Jason Senseth knows his stuff; that fact is unimpeachable. The owner-operator of ROX Heating and Air is not your father’s HVAC technician. He is, however, his father’s tech.
Jason began working at the elder Stenseth’s knee (well, OK, so it was more like chest level) as a 12-year-old apprentice. Every summer and winter break, while his buddies were busy mastering the latest video games, Jason was helping his father install new HVAC systems and learning to troubleshoot and repair failing ones. This early experience gave him a jump on those who entered the field much later in life—which is not to say, however, that it was his lifelong ambition.
“In all honesty, HVAC was the last thing I wanted to do,” said Jason. With encouragement from his father, he tried different stuff. That stuff did not include the usual frivolities of young adulthood. “Throughout college, I continued working for my father’s company, earning certifications, training, and licensure, while attending school full time in the evenings and weekends. I graduated at 22 with a degree in counseling and criminal justice.”
Thinking he had found his place in the world, Jason went to work as a juvenile probation officer. As is often the case for many people, life did not reveal his long-term professional heart’s desire, but instead, what he didn’t want to do. After three years as a PO, Jason figured out that he was not cut out for the office scene.
He returned to work at his father’s company, which apparently felt right enough for Jason to start his own firm when he was 30. Today he and two other techs provide services to area residents and businesses. Based out of 7183 Dome Rock Road in Littleton, they design, size, install, fix, and upgrade heating, air-conditioning, and water-heating systems, specializing in high-efficiency setups.
Everything must change
People want to get cool in the summer and warm up in the winter; that much will never change. The HVAC industry, on the other hand, has taken exponential leaps since a typical workday involved little more than basic wiring tasks, when high efficiency was the subject of occasional musings.
“HVAC systems have become much smarter and connected,” said Jason. “Now 95 percent of my business is high efficiency and communicating systems. Almost every new system we install uses smartphones and two-stage technology.”
Two-stage cooling, by the way, means your AC or heat pump compressor runs high when the summer’s hot and low when the days are milder. The unit runs longer than a one-stage system, the temperature remains relatively even, and the occupants stay comfortable. Because of the extended cooling cycle, the unit runs more quietly and efficiently. It also can remove twice as much moisture from the air than a single-stage unit could; lower humidity means less mold and other airborne nasties.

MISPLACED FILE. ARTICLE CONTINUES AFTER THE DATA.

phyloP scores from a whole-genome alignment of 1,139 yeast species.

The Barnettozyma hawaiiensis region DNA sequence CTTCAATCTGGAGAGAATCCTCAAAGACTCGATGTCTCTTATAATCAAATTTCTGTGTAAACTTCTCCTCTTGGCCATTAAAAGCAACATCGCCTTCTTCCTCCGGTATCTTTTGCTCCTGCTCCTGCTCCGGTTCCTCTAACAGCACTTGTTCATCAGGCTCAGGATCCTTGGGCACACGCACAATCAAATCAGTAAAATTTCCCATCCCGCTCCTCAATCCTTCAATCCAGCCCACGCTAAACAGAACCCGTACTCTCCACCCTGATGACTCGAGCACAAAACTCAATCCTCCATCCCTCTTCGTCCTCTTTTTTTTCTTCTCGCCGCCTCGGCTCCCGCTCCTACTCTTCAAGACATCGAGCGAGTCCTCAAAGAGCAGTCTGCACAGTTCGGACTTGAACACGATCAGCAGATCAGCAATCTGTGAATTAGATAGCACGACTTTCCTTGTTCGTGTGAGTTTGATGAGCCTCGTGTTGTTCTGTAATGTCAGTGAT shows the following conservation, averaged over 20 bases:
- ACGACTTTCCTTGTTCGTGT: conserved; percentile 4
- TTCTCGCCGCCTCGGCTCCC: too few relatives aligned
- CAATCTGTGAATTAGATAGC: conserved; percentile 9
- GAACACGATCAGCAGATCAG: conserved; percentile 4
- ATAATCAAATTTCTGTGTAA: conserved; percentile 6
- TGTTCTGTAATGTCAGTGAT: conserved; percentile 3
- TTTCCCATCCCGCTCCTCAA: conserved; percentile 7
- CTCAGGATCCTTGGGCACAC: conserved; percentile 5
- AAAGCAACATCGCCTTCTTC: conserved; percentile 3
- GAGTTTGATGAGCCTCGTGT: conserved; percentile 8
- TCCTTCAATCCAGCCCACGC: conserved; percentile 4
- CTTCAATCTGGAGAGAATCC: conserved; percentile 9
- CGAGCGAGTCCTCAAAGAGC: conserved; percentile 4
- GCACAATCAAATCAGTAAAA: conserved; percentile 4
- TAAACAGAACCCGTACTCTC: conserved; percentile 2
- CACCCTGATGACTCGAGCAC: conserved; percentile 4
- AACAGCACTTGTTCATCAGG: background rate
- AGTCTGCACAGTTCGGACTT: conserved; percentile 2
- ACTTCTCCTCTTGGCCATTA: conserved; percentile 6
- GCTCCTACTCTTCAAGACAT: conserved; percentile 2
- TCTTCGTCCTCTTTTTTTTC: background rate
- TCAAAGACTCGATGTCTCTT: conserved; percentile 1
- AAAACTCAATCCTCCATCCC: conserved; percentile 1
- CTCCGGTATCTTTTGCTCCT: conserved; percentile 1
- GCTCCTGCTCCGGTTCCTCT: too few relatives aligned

The practicality of renewable energy has not escaped the Coloradan consciousness, and Jason and his crew will be ready as more folks begin to realize the value of sustainable systems.
“I believe we will begin to see a lot more systems that run [on] solar, especially in heating and cooling,” said Jason. “Running an AC on solar will save people a ton of money. For heating, I suspect we will see the use of more heat pumps. A heat pump running on solar eliminates the need for gas, and the gas will only be used as an auxiliary heat.”
Truth and consequences
Surprisingly, many homeowners—even those with newfangled setups—often let slip their old-fashioned common sense. Jason cannot overemphasize the importance of minding the basics. He has made numerous visits to homes merely to change the air filters.
“This is the easiest and most important maintenance item for an HVAC system,” he said. “Dirty filters and coils can literally kill a compressor—which is easily a $1,400 repair.”
He also pointed out that water leaks in a furnace can rust out a heat exchanger, which would be terrible news indeed.
“I recently went on a service call because the furnace was setting off the CO alarm,” said Jason. “I opened the furnace and [saw that] the drain had been leaking for years. The heat exchanger was rusted and leaking CO. The furnace had to be replaced.”
Granted, most folks probably would prefer to call an HVAC service than an ambulance, but why put yourself in that position? There’s a reason stores sell carbon monoxide (CO) detectors: it’s dangerous. It’s why you don’t warm up your car in a closed garage.
While Jason has visited more than his fair share of homes during late-night snowstorms, not all of them were simple fixes. One homeowner complained that the furnace wouldn’t start. Knowing the pressure switch wasn’t closing because of an obstruction, Jason removed the flue and reached into the pipe with his bare hand, which touched something untoward—like crispy fur.
“I jumped back, got brave, and put on some gloves,” he said. “I pulled a well-done squirrel out of the flue.”
It cannot be said enough: Homeowners need to stay alert to warning signs. It’s not rocke t surgery. If breakers keep tripping, then something is amiss with a motor. Also, you should not dismiss any loud noises as the ghost bowling in your basement. And for Pete’s sake, change your filters.
Keeping it copasetic
Jason has found his place in the sun (as well as the snow), having achieved balance in his life. He married his childhood sweetheart and they had two children. They reside in Littleton, where Jason has been coaching his son’s sports teams for at least four years.
Whether the young’uns will carry on in the family trade remains to be seen. The 12-year-old daughter has her sights on accounting; she is noncommittal about employment with her father. The boy, 7, scoffs at the idea. Maybe he’s wavering between piracy and astrophysics.
“I am sure he will change his mind as I did,” said Jason. “It really is a great line of work.”